After a few too many days of weather related malaise, a shift saw our autumn warbler migration really kick-off. Naturally St-Lazare sand pits was my venue although I spent the majority of my time in the small woodlot by the Football pitches. The warblers were everywhere and I followed them for a couple of hours as they slowly cleaned the trees of bugs.
It was the best warbler passage there that I’ve ever seen at the pits and unusually the birds were in no hurry. The woodlot is small and there are several new trails that appear to have been cut by whoever thinks they can frighten people away with ‘privee’ and ‘gard le chien’ signs. I hope to meet him sometime to find out what he’s up to on public land. Personally I think the trails are a great improvement, especially one that goes to a small pool that will attract drinkers.
Bay-Breasted Warbler – 16 present at least.
Tennessee Warbler, good numbers too but they rarely rest.
Black-throated Green Warbler, lots around and the tamest of them all.
Black-throated Blue Warbler is always a treat, especially the males.
Black-and-White Warbler – bah humbug.
Three species of vireo present including this Warbling Vireo. I have yet to find a Blue-headed Vireo there so far this year.
Ovenbirds were doing their light peck calls everywhere.
Only one Chestnut-sided Warbler.
I came across this moulting male Scarlet Tanager, messy.
My vireo/warbler list was Red-eyed Vireo; Philadelphia Vireo; Warbling Vireo; Tennessee Warbler; Nashville Warbler; Chestnut-sided Warbler; Magnolia Warbler; Cape May Warbler; Black-throated Blue Warbler; Blackburnian Warbler; Yellow-rumped Warbler; Black-throated Green Warbler; Bay-breasted Warbler, Blackpoll Warbler; Black-and-White Warbler; American Redstart; Ovenbird; Wilson’s Warbler. I’m still missing a Northern Parula for my pits year list but it should come soon.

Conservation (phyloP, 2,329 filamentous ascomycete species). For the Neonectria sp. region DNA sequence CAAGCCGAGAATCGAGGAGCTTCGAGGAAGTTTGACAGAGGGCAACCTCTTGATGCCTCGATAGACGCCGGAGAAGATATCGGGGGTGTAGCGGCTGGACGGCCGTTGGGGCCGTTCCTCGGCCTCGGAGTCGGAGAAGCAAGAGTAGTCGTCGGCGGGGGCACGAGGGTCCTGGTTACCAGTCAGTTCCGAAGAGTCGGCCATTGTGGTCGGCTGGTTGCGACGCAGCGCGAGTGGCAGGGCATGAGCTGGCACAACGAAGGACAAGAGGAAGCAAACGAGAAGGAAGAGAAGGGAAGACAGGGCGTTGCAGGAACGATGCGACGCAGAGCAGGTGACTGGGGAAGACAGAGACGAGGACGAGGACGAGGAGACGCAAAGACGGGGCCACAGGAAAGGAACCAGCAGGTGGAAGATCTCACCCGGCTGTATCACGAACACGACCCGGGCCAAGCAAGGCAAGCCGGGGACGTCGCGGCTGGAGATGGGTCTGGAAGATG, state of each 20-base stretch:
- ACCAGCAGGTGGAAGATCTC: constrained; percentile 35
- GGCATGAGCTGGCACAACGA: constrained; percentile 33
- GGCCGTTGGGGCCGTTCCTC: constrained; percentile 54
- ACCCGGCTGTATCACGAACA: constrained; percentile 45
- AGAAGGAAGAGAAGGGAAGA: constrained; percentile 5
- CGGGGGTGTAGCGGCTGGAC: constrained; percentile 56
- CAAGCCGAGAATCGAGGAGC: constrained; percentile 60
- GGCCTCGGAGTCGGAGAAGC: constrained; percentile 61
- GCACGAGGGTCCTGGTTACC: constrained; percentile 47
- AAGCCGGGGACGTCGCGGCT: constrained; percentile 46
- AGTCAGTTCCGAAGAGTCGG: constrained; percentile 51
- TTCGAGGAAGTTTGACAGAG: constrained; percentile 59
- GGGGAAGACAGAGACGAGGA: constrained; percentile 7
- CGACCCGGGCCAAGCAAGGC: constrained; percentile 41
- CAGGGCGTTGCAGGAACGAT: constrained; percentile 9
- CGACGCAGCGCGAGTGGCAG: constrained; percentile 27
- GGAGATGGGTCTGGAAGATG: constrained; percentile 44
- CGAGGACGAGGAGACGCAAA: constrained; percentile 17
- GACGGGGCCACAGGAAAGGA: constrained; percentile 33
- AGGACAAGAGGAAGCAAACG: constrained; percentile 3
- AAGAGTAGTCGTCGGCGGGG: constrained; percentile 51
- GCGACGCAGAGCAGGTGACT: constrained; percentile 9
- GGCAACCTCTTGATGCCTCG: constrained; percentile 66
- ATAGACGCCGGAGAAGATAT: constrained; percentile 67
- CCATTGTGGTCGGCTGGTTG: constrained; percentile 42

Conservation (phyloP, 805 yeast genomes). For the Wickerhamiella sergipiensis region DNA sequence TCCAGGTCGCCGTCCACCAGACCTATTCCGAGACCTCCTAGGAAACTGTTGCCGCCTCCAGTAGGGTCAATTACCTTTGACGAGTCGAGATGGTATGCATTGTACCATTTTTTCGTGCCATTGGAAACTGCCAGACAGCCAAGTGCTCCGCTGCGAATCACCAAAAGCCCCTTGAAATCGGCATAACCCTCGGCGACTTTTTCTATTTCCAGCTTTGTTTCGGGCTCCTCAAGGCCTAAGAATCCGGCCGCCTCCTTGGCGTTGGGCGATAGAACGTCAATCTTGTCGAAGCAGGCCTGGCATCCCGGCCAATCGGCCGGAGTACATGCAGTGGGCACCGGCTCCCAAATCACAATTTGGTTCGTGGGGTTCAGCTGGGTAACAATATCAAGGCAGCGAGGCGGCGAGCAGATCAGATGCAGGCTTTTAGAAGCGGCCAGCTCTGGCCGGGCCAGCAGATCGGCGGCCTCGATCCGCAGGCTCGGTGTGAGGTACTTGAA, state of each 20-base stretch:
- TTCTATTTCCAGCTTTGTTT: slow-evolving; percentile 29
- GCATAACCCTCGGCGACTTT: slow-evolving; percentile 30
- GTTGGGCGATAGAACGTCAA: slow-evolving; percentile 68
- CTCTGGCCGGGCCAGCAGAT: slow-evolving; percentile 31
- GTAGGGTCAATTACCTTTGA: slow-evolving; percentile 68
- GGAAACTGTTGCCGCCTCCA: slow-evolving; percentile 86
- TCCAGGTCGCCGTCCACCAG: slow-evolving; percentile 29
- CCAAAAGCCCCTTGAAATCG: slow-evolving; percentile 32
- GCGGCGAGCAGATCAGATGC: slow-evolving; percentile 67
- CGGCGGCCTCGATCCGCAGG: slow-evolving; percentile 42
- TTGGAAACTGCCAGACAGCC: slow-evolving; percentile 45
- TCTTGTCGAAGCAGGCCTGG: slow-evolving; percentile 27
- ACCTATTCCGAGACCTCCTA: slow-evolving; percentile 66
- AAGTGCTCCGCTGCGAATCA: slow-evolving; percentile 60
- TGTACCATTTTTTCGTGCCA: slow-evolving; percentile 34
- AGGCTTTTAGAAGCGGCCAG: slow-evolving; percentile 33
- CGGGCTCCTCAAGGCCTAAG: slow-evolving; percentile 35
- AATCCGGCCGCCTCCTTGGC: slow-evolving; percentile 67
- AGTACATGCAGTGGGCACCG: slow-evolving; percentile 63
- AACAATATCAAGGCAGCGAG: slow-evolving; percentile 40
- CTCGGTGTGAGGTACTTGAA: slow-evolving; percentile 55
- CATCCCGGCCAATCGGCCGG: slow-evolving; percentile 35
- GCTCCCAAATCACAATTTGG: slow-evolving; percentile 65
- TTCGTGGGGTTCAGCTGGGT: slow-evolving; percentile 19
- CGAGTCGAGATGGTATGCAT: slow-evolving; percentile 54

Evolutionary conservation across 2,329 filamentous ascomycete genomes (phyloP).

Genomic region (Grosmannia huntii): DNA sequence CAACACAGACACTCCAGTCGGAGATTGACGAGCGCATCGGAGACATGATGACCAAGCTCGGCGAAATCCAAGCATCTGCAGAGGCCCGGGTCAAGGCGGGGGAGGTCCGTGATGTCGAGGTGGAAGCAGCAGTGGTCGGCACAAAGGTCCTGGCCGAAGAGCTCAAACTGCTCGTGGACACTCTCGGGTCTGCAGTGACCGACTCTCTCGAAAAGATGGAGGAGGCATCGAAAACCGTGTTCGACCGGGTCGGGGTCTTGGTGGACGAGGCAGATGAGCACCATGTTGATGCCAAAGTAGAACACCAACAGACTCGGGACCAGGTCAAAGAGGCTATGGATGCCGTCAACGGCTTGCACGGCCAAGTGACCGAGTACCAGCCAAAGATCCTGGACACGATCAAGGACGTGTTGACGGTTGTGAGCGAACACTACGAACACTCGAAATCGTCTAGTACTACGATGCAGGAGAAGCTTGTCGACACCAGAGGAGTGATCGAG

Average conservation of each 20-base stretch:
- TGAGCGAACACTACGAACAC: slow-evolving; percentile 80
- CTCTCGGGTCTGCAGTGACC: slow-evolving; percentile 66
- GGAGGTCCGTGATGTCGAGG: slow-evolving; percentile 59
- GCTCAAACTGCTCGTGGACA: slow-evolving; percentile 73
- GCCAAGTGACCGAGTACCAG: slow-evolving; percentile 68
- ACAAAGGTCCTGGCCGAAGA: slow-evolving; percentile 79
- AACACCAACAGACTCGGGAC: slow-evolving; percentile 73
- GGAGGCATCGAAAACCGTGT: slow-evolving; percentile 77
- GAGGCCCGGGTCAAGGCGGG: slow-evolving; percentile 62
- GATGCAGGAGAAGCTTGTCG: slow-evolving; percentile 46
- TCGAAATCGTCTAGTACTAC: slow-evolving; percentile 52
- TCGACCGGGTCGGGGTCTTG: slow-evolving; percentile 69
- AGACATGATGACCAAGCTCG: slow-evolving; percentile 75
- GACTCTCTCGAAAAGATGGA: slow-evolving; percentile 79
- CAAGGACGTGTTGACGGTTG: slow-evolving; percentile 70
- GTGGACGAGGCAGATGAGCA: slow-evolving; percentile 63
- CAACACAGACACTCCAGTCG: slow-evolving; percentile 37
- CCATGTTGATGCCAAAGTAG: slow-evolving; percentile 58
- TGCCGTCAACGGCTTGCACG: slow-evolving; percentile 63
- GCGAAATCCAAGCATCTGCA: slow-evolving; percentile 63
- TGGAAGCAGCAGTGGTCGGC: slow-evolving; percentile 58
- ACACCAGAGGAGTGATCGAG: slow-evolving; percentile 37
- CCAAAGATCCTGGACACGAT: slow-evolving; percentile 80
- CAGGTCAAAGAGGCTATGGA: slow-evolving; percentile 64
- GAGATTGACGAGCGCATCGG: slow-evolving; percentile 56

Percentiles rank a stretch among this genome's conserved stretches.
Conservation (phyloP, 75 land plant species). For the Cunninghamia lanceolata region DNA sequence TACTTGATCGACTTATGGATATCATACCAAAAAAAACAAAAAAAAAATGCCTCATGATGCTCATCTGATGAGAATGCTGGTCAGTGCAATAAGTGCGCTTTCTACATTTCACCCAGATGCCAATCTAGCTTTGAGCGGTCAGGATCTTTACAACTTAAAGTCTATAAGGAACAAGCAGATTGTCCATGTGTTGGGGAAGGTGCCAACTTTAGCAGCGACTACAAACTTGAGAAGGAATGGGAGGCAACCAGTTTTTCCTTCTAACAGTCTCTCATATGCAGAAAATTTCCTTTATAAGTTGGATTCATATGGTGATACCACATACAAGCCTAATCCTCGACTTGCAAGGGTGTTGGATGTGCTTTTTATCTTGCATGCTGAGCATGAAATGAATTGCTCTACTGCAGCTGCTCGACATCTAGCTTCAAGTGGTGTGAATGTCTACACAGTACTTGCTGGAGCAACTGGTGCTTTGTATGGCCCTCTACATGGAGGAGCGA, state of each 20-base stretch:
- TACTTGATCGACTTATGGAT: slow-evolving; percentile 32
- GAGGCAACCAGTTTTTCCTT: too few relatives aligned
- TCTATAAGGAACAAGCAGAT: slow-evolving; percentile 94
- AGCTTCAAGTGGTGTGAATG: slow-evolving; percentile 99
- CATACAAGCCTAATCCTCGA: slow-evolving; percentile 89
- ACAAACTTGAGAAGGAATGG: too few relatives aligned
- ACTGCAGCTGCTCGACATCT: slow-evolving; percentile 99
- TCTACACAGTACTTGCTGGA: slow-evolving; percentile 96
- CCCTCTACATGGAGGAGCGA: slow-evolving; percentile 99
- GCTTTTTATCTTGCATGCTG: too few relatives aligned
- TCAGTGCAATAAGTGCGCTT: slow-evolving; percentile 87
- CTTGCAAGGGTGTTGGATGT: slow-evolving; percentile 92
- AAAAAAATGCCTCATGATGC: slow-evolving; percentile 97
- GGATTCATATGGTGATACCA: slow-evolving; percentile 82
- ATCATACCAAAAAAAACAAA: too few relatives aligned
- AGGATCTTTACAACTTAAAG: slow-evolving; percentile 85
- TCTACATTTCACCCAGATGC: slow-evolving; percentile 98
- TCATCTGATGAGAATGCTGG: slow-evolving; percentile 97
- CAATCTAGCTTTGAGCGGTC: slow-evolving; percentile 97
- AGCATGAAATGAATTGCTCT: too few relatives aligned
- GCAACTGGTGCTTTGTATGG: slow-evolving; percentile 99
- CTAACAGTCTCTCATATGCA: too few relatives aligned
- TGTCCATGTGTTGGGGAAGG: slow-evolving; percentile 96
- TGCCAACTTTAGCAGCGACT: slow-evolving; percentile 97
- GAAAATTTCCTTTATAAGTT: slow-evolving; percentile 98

Down on the pits the American Bittern (not a warbler) finally stopped panicking.
I tallied 57 species for the morning, someway short of my day record of 78, but quite respectable given that ducks have yet to really get moving and shorebirds are still poorly represented, despite their being suitable habitat as the water levels drop.
September arrives on Monday and, although it may only be a calendar date, it often sees a kick-on for migration, especially visible migration, a feature that has been lacking with our recent clear skies and static high pressure systems. Unless I can get Sandra to go down the St-Lawrence chasing jaegers and shorebirds, it looks like I’ll end August on 158 species for the month, my second best count since I’ve lived in Canada (yes I keep by month stats).
For new visitors, or those that have been prevaricating, my first birding eBook ‘Going for Broke’ is available at $2.99, follow the link on the side bar (click on the cover). I’m trying very hard to get my second book out before the end of the month. It will be near double the size of the first and deal with my twitching in the UK between 1982 – 2003. It is written in my usual irreverent style and illustrated by Sandra. Obviously there will be a blog post announcing it when done.
Incidentally, the blog post title is taken from Bill Bryson’s excellent book of the same name. If you’ve never read any Bill Bryson, you are missing out on some superb, observational writing and no, it is not about birds.